In light of that fact, I can't pretend that my armchair skepticism is of any value. I mean these people also understand the skeptical arguments - the close correlation between everyday thoughts and brainwave activity, how it seemed to them before their NDE that we were just our brains, that it's theoretically possible that these experiences were hallucinations, etc. They heard all those arguments. The problem is, those considerations are just jokes to them now, in light of their experience. They often describe the NDE world as "hyperreal", and say that this life here is the deep, deep dream in comparison to what it's like over there. I think this response really summarizes it.

I recognize that the only reason I or anyone else believe in the exclusivity of this reality is because that's all we've experienced and have any memory of, and that once that is no longer the case, it's only rational to let go of that belief.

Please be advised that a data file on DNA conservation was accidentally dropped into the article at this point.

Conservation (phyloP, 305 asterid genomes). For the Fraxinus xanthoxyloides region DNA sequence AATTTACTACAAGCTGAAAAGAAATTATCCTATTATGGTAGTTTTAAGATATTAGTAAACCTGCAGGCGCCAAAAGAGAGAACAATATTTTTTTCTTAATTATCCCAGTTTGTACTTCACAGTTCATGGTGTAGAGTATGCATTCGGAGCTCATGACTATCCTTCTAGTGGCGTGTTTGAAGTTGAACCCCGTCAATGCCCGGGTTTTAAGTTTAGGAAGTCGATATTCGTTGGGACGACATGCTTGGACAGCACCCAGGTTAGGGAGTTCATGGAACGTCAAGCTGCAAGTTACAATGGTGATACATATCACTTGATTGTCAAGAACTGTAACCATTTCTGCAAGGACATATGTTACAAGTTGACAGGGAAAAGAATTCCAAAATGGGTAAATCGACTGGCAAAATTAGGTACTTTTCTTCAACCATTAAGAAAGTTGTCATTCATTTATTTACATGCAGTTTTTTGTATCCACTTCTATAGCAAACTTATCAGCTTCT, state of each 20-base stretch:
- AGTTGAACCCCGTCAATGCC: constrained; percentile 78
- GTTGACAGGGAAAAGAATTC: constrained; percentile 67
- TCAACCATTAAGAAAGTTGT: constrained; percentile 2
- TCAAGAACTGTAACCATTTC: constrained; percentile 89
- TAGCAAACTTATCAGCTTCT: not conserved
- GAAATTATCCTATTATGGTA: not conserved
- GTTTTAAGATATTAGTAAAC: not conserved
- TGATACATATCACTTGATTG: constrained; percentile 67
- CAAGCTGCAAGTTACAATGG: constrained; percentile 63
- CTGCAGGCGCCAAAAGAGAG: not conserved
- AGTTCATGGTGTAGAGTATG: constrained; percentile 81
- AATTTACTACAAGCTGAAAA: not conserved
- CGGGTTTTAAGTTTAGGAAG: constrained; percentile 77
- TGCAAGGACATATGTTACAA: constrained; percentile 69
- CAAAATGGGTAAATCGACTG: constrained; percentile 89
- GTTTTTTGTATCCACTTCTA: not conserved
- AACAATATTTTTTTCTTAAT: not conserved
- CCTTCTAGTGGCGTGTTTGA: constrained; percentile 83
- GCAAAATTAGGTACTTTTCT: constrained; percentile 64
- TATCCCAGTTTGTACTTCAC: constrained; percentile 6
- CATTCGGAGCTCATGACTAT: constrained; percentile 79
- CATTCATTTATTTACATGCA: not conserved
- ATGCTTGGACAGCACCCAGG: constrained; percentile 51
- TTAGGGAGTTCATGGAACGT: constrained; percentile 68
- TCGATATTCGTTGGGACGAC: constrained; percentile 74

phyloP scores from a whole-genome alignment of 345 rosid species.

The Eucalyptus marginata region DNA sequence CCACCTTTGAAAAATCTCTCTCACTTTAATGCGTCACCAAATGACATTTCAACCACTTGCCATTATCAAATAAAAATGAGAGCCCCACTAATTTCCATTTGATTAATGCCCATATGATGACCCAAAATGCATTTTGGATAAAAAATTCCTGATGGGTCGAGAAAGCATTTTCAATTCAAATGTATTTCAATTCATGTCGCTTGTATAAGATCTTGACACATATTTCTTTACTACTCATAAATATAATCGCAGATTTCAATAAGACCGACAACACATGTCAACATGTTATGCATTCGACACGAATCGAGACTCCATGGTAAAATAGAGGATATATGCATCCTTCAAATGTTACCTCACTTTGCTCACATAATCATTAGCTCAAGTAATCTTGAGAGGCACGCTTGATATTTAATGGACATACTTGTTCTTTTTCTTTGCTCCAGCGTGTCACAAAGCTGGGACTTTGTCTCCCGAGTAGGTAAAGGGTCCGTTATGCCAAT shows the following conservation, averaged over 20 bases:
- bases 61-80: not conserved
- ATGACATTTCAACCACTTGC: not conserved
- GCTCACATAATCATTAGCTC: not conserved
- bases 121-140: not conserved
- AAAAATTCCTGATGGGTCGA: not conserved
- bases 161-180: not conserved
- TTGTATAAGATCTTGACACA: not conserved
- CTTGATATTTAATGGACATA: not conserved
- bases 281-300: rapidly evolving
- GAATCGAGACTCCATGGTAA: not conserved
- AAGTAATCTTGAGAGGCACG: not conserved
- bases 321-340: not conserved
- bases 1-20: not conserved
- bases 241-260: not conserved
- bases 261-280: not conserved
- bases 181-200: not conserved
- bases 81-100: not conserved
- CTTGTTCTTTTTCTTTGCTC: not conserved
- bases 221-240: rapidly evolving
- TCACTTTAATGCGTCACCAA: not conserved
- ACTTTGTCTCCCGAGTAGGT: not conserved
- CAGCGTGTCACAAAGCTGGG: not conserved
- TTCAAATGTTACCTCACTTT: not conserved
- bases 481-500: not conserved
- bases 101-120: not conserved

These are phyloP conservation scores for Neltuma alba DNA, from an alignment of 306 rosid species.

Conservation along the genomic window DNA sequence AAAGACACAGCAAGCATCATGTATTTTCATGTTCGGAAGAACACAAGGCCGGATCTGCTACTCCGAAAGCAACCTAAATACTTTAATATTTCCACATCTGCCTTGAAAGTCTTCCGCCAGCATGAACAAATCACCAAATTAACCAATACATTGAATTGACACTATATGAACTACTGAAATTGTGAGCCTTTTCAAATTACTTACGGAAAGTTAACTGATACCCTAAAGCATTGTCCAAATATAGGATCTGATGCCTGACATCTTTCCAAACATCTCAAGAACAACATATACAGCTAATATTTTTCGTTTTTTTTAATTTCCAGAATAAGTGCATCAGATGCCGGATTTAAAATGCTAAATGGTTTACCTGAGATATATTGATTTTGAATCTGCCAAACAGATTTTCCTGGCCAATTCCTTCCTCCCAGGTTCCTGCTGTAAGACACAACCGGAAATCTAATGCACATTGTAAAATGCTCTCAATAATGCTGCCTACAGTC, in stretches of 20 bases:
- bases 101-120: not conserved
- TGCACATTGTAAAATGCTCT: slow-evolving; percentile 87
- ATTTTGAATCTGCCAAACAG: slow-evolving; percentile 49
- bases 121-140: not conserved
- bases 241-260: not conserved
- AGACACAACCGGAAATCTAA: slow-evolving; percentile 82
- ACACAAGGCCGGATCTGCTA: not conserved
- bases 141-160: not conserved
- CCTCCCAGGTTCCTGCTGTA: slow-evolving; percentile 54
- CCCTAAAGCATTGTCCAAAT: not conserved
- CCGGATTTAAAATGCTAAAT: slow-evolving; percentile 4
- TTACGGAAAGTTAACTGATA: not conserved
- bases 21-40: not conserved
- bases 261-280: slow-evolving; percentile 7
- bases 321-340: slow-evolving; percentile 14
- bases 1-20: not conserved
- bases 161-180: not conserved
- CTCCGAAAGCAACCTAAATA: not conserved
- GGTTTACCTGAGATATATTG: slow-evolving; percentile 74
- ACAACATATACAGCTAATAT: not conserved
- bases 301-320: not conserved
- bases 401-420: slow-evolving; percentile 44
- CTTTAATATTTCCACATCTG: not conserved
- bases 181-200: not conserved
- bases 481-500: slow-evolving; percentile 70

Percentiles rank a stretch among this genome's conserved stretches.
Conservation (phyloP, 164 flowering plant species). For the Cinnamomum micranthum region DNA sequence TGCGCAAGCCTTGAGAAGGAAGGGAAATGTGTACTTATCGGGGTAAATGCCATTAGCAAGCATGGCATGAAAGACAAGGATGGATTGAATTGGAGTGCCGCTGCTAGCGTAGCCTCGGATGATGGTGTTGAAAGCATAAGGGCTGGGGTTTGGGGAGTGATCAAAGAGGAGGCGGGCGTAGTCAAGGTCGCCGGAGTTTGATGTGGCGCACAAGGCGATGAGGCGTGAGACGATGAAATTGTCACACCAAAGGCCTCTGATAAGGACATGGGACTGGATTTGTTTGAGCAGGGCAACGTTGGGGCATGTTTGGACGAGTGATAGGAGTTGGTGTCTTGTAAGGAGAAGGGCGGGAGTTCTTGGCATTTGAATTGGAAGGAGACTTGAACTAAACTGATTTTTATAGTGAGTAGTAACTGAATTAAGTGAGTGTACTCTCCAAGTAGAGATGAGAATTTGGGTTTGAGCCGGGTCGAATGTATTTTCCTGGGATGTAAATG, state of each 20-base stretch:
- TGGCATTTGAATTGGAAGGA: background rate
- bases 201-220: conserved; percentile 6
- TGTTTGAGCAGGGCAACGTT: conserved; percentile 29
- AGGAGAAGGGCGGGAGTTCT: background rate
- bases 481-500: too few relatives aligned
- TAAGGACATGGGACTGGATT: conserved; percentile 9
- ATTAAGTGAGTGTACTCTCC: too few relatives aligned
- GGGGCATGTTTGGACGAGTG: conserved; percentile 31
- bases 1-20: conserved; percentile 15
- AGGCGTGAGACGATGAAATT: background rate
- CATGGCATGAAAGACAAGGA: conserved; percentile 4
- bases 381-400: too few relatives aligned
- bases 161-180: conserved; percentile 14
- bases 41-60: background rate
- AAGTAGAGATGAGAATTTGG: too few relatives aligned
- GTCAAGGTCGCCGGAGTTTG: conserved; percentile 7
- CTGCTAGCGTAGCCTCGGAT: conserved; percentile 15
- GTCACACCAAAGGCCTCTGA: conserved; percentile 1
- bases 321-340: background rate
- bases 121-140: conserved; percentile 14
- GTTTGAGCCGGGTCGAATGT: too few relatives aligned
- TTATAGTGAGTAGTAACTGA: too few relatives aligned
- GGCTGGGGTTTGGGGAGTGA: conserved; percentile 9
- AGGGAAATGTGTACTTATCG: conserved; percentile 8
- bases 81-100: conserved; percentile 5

>The trouble is that sensitive people get offended by such themes over at /r/psychonaut, and threads about them often devolved pretty quickly into arrogant pricks enthusiastically attacking from both sides.

Woah, really? I had no idea. I mean I'm not offended by people talking about materialism as a way to explain the deep psychedelic experiences, I just think it's uninformed and treat it with a smile. But it is indeed a problem across the board as you say - these subjects touch the core of a person's worldview, and most people are not even close to being able to dispassionately discuss alternative worldviews and question their own. The history of religion is the prime example of that fact.

>So really this is not the place to entertain "other realms/realities" theorizing, unless you have scientific evidence to discuss, which I secretly would love to see, but is still lacking to the extreme.